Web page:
• To identify barriers hindering the acquisition, deployment, and diffusion of prioritized technologies.
    • To develop Technology Action Plans specifying activities and enabling frameworks to overcome the barriers and facilitate the transfer, adoption, and diffusion  of selected technologies in the participant countries.

    UNEP-DTU Partnership in Denmark (UDP) is implementing the current TNA (TNA Phase II) project in 25 developing countries across the world. The project engages two regional support centre (RCs) in each of the regions (Latin America, Africa, and Asia) to support the TNA process in the countries, with a role to generate greater awareness about technology needs of the countries at regional level, and to enhance capacities within the region. ERC is the RC for Anglophone Africa and the middle east, responsible for assisting Burundi, Egypt, Gambia, Jordan, Mozambique, Seychelles, Swaziland and Tanzania. In cooperation with UDP, ERC provides technical and process support to the national TNA teams by organising and facilitating regional training workshops, providing countries with technical backstopping support and guidance throughout project implementation and ensuring quality control of the process and outputs.

    Website:

    http://www.tech-action.org/ 

  • Understanding the barriers to the introduction and uptake of clean/improved cookstoves in Southern Africa

    Funder
    It is funded by the UK Engineering and Physical Sciences Research Council (EPSRC), the Department for International Development (DfID) and the Disaster Emergency Committee (DEC).

    Time-frame
    From July 2016-July 2018

    Project team
    Jiska de Groot (Project lead for UCT)
    Whitney Pailman

    Short description of research

    It is estimated that 2.7 billion people worldwide rely on biomass fuels (fuelwood, charcoal, animal dung, grass, shrubs, agricultural residue) to meet basic cooking and heating needs. Most of these people are exposed to harmful levels of indoor air pollution, a major cause of respiratory disease and premature death. Traditional biomass cooking is estimated to contribute about a third of global carbon monoxide emissions, while biomass smoke contributes significantly to global climate change.

    Improved cook stoves – designed to burn biomass fuels more cleanly and efficiently – have been promoted by charities and government in developing countries since the late 1940s. A range of approaches have been tried, including artisanal construction and market-based mechanisms. These stoves have had more success in some countries rather than others; in Kenya, for example, 80% of urban families use a metal “jiko” charcoal stove for cooking, which uses 50% less fuel than a traditional stove and also decreases cooking time.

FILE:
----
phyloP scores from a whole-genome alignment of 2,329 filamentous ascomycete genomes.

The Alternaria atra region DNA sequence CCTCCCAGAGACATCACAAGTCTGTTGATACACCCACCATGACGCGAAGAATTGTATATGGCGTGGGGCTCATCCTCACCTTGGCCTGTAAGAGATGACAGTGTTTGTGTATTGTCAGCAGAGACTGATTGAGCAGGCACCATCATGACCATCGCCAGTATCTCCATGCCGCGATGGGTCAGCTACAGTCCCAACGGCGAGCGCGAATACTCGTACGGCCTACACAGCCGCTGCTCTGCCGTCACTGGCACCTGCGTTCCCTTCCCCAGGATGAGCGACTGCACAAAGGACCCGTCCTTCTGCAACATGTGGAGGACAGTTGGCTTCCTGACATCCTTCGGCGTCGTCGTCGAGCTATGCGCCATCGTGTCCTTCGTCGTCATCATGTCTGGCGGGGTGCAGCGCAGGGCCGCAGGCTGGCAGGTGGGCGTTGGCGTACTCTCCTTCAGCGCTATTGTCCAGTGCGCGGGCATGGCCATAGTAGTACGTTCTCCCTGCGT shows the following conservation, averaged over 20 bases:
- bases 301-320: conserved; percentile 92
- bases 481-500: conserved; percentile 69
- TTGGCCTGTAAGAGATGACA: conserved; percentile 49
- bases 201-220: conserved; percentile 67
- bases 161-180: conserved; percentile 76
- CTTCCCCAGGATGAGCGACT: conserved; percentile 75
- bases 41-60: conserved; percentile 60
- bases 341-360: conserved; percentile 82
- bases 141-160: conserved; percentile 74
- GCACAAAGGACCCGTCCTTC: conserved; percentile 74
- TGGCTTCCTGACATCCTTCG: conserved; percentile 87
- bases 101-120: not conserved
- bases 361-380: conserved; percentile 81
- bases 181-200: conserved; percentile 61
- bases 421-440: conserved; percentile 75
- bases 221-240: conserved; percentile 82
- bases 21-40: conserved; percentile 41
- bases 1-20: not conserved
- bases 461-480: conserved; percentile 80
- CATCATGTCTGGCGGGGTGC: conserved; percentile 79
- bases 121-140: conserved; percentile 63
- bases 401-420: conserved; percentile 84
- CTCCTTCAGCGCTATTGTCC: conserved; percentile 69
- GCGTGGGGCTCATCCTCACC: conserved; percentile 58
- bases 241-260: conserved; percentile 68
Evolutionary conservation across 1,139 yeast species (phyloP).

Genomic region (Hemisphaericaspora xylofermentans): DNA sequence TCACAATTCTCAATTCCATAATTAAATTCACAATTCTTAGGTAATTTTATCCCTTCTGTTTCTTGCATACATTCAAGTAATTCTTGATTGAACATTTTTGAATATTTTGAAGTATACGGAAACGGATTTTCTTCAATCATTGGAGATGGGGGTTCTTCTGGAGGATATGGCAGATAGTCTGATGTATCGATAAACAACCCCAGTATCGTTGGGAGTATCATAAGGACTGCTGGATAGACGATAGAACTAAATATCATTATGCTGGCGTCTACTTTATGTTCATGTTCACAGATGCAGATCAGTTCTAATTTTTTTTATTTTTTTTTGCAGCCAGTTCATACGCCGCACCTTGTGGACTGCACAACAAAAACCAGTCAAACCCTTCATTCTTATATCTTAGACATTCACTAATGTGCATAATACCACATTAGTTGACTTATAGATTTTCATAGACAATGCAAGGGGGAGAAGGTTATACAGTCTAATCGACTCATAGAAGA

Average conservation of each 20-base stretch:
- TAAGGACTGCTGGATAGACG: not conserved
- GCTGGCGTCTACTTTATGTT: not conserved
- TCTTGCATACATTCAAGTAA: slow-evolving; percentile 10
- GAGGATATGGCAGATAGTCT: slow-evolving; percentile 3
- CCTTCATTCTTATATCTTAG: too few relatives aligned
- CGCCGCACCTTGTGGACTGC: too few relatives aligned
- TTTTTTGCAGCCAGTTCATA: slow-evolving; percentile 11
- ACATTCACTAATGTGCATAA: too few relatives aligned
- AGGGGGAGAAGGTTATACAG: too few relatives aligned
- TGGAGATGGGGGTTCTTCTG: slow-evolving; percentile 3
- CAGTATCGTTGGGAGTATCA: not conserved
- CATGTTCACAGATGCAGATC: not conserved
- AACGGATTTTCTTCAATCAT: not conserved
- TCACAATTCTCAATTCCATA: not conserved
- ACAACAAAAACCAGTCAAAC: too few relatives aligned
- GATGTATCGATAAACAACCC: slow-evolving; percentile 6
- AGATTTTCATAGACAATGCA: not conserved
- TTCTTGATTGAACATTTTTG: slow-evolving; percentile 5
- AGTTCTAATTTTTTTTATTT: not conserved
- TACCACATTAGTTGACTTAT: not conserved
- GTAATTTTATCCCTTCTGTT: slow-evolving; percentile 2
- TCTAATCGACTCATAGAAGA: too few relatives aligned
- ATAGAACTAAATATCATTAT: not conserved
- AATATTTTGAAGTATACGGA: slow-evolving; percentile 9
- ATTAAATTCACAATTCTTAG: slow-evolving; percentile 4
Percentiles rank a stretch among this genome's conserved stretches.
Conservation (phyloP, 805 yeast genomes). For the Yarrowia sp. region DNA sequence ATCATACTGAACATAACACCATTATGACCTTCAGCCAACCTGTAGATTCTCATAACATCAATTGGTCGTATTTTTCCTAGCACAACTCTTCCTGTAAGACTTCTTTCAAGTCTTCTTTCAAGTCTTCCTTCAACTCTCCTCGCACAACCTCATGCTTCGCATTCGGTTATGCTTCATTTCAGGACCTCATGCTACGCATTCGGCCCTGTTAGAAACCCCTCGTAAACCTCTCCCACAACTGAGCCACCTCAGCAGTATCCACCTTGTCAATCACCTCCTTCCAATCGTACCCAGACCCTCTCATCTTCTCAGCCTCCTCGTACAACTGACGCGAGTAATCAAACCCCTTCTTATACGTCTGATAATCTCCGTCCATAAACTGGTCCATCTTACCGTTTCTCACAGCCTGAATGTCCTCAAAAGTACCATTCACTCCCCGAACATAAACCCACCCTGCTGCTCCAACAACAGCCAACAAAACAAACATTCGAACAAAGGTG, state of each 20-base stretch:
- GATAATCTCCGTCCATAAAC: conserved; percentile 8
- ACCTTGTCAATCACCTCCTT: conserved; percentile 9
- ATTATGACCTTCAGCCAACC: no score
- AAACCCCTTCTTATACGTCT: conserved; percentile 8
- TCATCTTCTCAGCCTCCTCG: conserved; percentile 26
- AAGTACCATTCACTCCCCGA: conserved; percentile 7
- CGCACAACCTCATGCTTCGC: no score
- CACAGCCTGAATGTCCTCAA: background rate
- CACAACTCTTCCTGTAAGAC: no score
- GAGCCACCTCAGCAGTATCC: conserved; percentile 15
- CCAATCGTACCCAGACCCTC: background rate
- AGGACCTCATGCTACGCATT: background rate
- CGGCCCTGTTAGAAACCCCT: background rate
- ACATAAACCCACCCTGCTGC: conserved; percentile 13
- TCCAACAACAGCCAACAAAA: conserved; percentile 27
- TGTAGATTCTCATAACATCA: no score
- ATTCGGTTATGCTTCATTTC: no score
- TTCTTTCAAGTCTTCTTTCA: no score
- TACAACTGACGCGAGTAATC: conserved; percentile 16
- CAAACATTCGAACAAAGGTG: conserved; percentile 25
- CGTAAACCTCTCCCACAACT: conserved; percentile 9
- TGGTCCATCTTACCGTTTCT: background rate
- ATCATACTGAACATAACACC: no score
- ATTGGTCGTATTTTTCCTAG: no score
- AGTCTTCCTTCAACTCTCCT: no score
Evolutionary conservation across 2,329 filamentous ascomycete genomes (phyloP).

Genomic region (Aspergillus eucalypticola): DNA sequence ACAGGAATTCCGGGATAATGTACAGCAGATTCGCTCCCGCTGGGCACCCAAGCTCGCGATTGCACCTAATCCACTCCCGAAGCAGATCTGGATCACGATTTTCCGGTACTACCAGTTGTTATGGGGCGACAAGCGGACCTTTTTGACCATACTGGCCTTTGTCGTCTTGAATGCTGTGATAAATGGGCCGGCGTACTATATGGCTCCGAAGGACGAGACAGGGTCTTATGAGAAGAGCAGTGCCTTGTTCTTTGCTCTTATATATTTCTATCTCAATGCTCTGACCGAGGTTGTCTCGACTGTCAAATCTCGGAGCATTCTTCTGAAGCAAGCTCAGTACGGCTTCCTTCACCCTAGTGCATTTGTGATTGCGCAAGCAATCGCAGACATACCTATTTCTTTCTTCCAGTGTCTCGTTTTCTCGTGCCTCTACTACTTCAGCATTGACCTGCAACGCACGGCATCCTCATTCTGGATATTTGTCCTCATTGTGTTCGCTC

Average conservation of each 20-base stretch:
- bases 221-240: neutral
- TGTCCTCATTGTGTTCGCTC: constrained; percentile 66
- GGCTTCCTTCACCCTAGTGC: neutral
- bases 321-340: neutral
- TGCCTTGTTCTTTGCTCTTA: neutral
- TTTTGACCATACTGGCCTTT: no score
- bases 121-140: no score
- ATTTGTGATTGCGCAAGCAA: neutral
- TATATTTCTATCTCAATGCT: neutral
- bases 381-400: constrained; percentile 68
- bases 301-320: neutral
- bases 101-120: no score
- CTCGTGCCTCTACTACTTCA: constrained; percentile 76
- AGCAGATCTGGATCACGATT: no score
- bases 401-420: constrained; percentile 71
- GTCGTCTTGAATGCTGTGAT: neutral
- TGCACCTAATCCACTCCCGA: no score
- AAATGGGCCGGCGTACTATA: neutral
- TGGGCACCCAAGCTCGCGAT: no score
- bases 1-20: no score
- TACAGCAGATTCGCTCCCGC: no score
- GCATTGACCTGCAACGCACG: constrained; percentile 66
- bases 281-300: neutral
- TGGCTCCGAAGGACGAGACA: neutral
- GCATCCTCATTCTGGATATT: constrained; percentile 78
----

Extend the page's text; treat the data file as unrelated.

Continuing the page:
Progress on stove adoption has been slow in Southern Africa. The Barriers project aims to understand the barriers preventing the uptake of improved cook stoves in Southern Africa. Be learning from successful projects in East Africa, a plan to overcome these barriers will be produced. This includes the development of a range of targeted resources for a range of stakeholders, including policy-makers, value chain actors and supporting services providers.

    The multi-disciplinary research uses participatory methods to better understand the uptake of improved cook stoves, with a particular focus on South-South learning and knowledge transfer. Countries that are studied include Kenya, Tanzania, Uganda, Zambia, Malawi, Mozambique and South Africa. It is funded by the Engineering and Physical Sciences Research Council (EPSRC), the Department for International Development (DfID) and the Disaster Emergency Committee (DEC).

    Website:

    https://www.nottingham.ac.uk/research/groups/barriers/index.aspx

  • Willingness Pay for improved electricity supply reliability in Zambia

    Client
    International Growth Centre/ DFID

    Time-frame
    From August 2016 to April 2018

    Project leader:
    Bothwell Batidzirai

    Project team
    Bothwell Batidzirai
    Alfred Moyo
    Michael Kapembwa (Zambia partner)
    Jiska de Groot
    Louise Tait
    Kimenthrie Pillay

    Problem statement:

    This study is a response to Zambia’s poor electricity service delivery experienced in recent years and the need to rationalise the electricity tariffs so as to attract investment in the electricity sector and improve supplies. Due to a drought in 2015, Zambia’s predominantly hydro based electricity supplies were severely impacted, resulting in power blackouts of up to 8 hours per day. These electricity supply problems put severe pressure on the country’s economic growth, with commerce and industry suffering substantial losses due to reduced production capacity (many manufacturers claimed to be running at only 30% - 40% of production capacity during the worst parts of the electricity crisis). The productive sector also experienced increased input costs due to expensive back-up power and the changing of shifts. The electricity supply crisis has therefore been a substantial growth constraint for Zambia.